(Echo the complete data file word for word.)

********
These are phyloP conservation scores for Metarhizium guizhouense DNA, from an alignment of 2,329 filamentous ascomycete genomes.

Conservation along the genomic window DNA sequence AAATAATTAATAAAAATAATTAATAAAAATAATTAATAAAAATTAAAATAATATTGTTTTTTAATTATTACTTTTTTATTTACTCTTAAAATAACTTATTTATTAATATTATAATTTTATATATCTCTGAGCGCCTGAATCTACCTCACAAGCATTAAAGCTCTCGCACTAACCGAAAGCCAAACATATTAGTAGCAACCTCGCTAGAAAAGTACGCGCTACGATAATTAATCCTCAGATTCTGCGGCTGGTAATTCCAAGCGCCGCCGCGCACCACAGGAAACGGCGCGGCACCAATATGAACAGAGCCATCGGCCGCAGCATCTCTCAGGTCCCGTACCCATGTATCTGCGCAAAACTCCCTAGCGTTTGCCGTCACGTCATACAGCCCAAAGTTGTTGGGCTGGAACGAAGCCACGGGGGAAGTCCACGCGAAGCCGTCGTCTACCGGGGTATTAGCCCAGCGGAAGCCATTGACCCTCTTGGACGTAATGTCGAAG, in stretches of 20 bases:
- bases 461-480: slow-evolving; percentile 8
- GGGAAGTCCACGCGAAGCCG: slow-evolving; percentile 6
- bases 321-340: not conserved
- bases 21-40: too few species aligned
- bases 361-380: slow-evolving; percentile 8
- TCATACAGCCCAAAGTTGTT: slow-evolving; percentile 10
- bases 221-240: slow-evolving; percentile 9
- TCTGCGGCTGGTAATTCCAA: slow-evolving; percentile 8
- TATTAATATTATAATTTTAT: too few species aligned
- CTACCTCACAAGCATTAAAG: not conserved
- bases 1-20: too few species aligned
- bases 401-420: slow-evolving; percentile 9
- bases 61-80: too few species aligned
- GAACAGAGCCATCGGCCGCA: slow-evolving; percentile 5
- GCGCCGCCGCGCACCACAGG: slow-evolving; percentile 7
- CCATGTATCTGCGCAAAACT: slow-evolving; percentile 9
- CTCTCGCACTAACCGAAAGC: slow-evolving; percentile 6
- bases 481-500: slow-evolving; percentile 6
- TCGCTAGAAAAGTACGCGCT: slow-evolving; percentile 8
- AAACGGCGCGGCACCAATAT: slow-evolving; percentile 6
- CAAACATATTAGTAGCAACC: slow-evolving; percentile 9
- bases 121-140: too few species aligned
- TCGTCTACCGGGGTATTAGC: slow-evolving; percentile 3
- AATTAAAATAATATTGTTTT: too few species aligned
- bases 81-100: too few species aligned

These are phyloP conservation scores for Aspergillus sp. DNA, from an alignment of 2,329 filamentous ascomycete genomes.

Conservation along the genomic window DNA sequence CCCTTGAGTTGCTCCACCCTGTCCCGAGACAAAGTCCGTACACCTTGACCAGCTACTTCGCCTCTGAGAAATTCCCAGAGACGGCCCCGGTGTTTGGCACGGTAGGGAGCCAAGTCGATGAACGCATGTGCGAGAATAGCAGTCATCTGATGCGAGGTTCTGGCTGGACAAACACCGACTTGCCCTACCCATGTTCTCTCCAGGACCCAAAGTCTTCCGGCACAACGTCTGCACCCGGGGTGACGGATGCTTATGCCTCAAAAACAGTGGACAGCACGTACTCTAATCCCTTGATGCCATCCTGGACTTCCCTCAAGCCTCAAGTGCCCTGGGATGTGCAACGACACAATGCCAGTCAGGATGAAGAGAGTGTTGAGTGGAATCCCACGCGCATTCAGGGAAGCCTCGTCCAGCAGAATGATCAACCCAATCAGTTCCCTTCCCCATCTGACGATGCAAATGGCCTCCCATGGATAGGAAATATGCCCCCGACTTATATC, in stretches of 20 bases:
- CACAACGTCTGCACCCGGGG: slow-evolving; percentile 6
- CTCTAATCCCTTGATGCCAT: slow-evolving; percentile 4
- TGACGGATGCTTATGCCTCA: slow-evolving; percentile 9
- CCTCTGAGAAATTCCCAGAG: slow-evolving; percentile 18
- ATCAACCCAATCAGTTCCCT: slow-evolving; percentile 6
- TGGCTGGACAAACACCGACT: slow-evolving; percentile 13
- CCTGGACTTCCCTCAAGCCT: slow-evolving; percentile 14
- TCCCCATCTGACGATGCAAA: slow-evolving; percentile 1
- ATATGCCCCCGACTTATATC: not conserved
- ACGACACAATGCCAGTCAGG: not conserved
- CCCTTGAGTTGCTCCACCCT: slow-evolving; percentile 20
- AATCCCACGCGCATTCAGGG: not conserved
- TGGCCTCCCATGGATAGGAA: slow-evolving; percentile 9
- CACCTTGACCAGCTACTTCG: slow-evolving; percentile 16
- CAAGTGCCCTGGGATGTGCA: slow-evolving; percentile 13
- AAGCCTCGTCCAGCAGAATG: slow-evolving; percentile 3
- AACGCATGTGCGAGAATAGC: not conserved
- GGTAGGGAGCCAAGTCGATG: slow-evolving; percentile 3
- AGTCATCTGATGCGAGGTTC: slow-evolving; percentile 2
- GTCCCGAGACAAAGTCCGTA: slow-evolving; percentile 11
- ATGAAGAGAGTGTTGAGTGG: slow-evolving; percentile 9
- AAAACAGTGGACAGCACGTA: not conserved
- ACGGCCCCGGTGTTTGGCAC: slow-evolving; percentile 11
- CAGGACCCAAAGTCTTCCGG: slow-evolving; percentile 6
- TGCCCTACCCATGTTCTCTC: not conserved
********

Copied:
These are phyloP conservation scores for Metarhizium guizhouense DNA, from an alignment of 2,329 filamentous ascomycete genomes.

Conservation along the genomic window DNA sequence AAATAATTAATAAAAATAATTAATAAAAATAATTAATAAAAATTAAAATAATATTGTTTTTTAATTATTACTTTTTTATTTACTCTTAAAATAACTTATTTATTAATATTATAATTTTATATATCTCTGAGCGCCTGAATCTACCTCACAAGCATTAAAGCTCTCGCACTAACCGAAAGCCAAACATATTAGTAGCAACCTCGCTAGAAAAGTACGCGCTACGATAATTAATCCTCAGATTCTGCGGCTGGTAATTCCAAGCGCCGCCGCGCACCACAGGAAACGGCGCGGCACCAATATGAACAGAGCCATCGGCCGCAGCATCTCTCAGGTCCCGTACCCATGTATCTGCGCAAAACTCCCTAGCGTTTGCCGTCACGTCATACAGCCCAAAGTTGTTGGGCTGGAACGAAGCCACGGGGGAAGTCCACGCGAAGCCGTCGTCTACCGGGGTATTAGCCCAGCGGAAGCCATTGACCCTCTTGGACGTAATGTCGAAG, in stretches of 20 bases:
- bases 461-480: slow-evolving; percentile 8
- GGGAAGTCCACGCGAAGCCG: slow-evolving; percentile 6
- bases 321-340: not conserved
- bases 21-40: too few species aligned
- bases 361-380: slow-evolving; percentile 8
- TCATACAGCCCAAAGTTGTT: slow-evolving; percentile 10
- bases 221-240: slow-evolving; percentile 9
- TCTGCGGCTGGTAATTCCAA: slow-evolving; percentile 8
- TATTAATATTATAATTTTAT: too few species aligned
- CTACCTCACAAGCATTAAAG: not conserved
- bases 1-20: too few species aligned
- bases 401-420: slow-evolving; percentile 9
- bases 61-80: too few species aligned
- GAACAGAGCCATCGGCCGCA: slow-evolving; percentile 5
- GCGCCGCCGCGCACCACAGG: slow-evolving; percentile 7
- CCATGTATCTGCGCAAAACT: slow-evolving; percentile 9
- CTCTCGCACTAACCGAAAGC: slow-evolving; percentile 6
- bases 481-500: slow-evolving; percentile 6
- TCGCTAGAAAAGTACGCGCT: slow-evolving; percentile 8
- AAACGGCGCGGCACCAATAT: slow-evolving; percentile 6
- CAAACATATTAGTAGCAACC: slow-evolving; percentile 9
- bases 121-140: too few species aligned
- TCGTCTACCGGGGTATTAGC: slow-evolving; percentile 3
- AATTAAAATAATATTGTTTT: too few species aligned
- bases 81-100: too few species aligned

These are phyloP conservation scores for Aspergillus sp. DNA, from an alignment of 2,329 filamentous ascomycete genomes.

Conservation along the genomic window DNA sequence CCCTTGAGTTGCTCCACCCTGTCCCGAGACAAAGTCCGTACACCTTGACCAGCTACTTCGCCTCTGAGAAATTCCCAGAGACGGCCCCGGTGTTTGGCACGGTAGGGAGCCAAGTCGATGAACGCATGTGCGAGAATAGCAGTCATCTGATGCGAGGTTCTGGCTGGACAAACACCGACTTGCCCTACCCATGTTCTCTCCAGGACCCAAAGTCTTCCGGCACAACGTCTGCACCCGGGGTGACGGATGCTTATGCCTCAAAAACAGTGGACAGCACGTACTCTAATCCCTTGATGCCATCCTGGACTTCCCTCAAGCCTCAAGTGCCCTGGGATGTGCAACGACACAATGCCAGTCAGGATGAAGAGAGTGTTGAGTGGAATCCCACGCGCATTCAGGGAAGCCTCGTCCAGCAGAATGATCAACCCAATCAGTTCCCTTCCCCATCTGACGATGCAAATGGCCTCCCATGGATAGGAAATATGCCCCCGACTTATATC, in stretches of 20 bases:
- CACAACGTCTGCACCCGGGG: slow-evolving; percentile 6
- CTCTAATCCCTTGATGCCAT: slow-evolving; percentile 4
- TGACGGATGCTTATGCCTCA: slow-evolving; percentile 9
- CCTCTGAGAAATTCCCAGAG: slow-evolving; percentile 18
- ATCAACCCAATCAGTTCCCT: slow-evolving; percentile 6
- TGGCTGGACAAACACCGACT: slow-evolving; percentile 13
- CCTGGACTTCCCTCAAGCCT: slow-evolving; percentile 14
- TCCCCATCTGACGATGCAAA: slow-evolving; percentile 1
- ATATGCCCCCGACTTATATC: not conserved
- ACGACACAATGCCAGTCAGG: not conserved
- CCCTTGAGTTGCTCCACCCT: slow-evolving; percentile 20
- AATCCCACGCGCATTCAGGG: not conserved
- TGGCCTCCCATGGATAGGAA: slow-evolving; percentile 9
- CACCTTGACCAGCTACTTCG: slow-evolving; percentile 16
- CAAGTGCCCTGGGATGTGCA: slow-evolving; percentile 13
- AAGCCTCGTCCAGCAGAATG: slow-evolving; percentile 3
- AACGCATGTGCGAGAATAGC: not conserved
- GGTAGGGAGCCAAGTCGATG: slow-evolving; percentile 3
- AGTCATCTGATGCGAGGTTC: slow-evolving; percentile 2
- GTCCCGAGACAAAGTCCGTA: slow-evolving; percentile 11
- ATGAAGAGAGTGTTGAGTGG: slow-evolving; percentile 9
- AAAACAGTGGACAGCACGTA: not conserved
- ACGGCCCCGGTGTTTGGCAC: slow-evolving; percentile 11
- CAGGACCCAAAGTCTTCCGG: slow-evolving; percentile 6
- TGCCCTACCCATGTTCTCTC: not conserved